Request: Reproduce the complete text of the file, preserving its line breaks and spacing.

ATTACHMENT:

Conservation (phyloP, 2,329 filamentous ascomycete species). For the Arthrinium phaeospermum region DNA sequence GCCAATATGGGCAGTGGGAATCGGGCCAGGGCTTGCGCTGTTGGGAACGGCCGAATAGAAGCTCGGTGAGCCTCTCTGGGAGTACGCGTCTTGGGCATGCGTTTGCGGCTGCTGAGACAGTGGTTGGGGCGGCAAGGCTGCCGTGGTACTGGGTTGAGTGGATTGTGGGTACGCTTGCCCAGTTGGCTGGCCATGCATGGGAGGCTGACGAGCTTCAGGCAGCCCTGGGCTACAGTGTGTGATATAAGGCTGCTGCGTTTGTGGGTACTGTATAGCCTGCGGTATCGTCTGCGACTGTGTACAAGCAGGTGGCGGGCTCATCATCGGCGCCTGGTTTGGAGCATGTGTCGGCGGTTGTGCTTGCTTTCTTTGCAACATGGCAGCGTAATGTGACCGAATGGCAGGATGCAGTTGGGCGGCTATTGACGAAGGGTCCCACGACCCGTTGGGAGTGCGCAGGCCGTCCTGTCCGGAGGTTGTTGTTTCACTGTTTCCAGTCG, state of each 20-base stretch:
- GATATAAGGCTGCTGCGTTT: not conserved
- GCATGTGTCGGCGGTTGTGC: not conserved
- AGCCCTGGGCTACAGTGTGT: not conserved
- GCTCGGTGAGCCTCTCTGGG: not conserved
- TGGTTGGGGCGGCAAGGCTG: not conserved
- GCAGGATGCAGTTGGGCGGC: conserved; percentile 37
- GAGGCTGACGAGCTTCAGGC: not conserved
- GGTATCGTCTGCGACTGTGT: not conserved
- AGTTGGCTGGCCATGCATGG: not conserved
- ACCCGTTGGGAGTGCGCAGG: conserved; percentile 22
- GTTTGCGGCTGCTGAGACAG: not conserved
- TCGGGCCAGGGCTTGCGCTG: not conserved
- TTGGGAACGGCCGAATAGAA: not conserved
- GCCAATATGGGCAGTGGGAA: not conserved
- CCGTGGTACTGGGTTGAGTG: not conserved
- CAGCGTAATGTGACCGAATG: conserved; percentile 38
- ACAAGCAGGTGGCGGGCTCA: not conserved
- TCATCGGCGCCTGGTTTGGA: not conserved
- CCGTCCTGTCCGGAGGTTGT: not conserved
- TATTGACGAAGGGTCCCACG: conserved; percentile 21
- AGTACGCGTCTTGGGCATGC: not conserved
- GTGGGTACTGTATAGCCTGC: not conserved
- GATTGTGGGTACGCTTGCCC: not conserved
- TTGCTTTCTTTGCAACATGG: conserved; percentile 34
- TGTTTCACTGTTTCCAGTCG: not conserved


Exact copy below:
Conservation (phyloP, 2,329 filamentous ascomycete species). For the Arthrinium phaeospermum region DNA sequence GCCAATATGGGCAGTGGGAATCGGGCCAGGGCTTGCGCTGTTGGGAACGGCCGAATAGAAGCTCGGTGAGCCTCTCTGGGAGTACGCGTCTTGGGCATGCGTTTGCGGCTGCTGAGACAGTGGTTGGGGCGGCAAGGCTGCCGTGGTACTGGGTTGAGTGGATTGTGGGTACGCTTGCCCAGTTGGCTGGCCATGCATGGGAGGCTGACGAGCTTCAGGCAGCCCTGGGCTACAGTGTGTGATATAAGGCTGCTGCGTTTGTGGGTACTGTATAGCCTGCGGTATCGTCTGCGACTGTGTACAAGCAGGTGGCGGGCTCATCATCGGCGCCTGGTTTGGAGCATGTGTCGGCGGTTGTGCTTGCTTTCTTTGCAACATGGCAGCGTAATGTGACCGAATGGCAGGATGCAGTTGGGCGGCTATTGACGAAGGGTCCCACGACCCGTTGGGAGTGCGCAGGCCGTCCTGTCCGGAGGTTGTTGTTTCACTGTTTCCAGTCG, state of each 20-base stretch:
- GATATAAGGCTGCTGCGTTT: not conserved
- GCATGTGTCGGCGGTTGTGC: not conserved
- AGCCCTGGGCTACAGTGTGT: not conserved
- GCTCGGTGAGCCTCTCTGGG: not conserved
- TGGTTGGGGCGGCAAGGCTG: not conserved
- GCAGGATGCAGTTGGGCGGC: conserved; percentile 37
- GAGGCTGACGAGCTTCAGGC: not conserved
- GGTATCGTCTGCGACTGTGT: not conserved
- AGTTGGCTGGCCATGCATGG: not conserved
- ACCCGTTGGGAGTGCGCAGG: conserved; percentile 22
- GTTTGCGGCTGCTGAGACAG: not conserved
- TCGGGCCAGGGCTTGCGCTG: not conserved
- TTGGGAACGGCCGAATAGAA: not conserved
- GCCAATATGGGCAGTGGGAA: not conserved
- CCGTGGTACTGGGTTGAGTG: not conserved
- CAGCGTAATGTGACCGAATG: conserved; percentile 38
- ACAAGCAGGTGGCGGGCTCA: not conserved
- TCATCGGCGCCTGGTTTGGA: not conserved
- CCGTCCTGTCCGGAGGTTGT: not conserved
- TATTGACGAAGGGTCCCACG: conserved; percentile 21
- AGTACGCGTCTTGGGCATGC: not conserved
- GTGGGTACTGTATAGCCTGC: not conserved
- GATTGTGGGTACGCTTGCCC: not conserved
- TTGCTTTCTTTGCAACATGG: conserved; percentile 34
- TGTTTCACTGTTTCCAGTCG: not conserved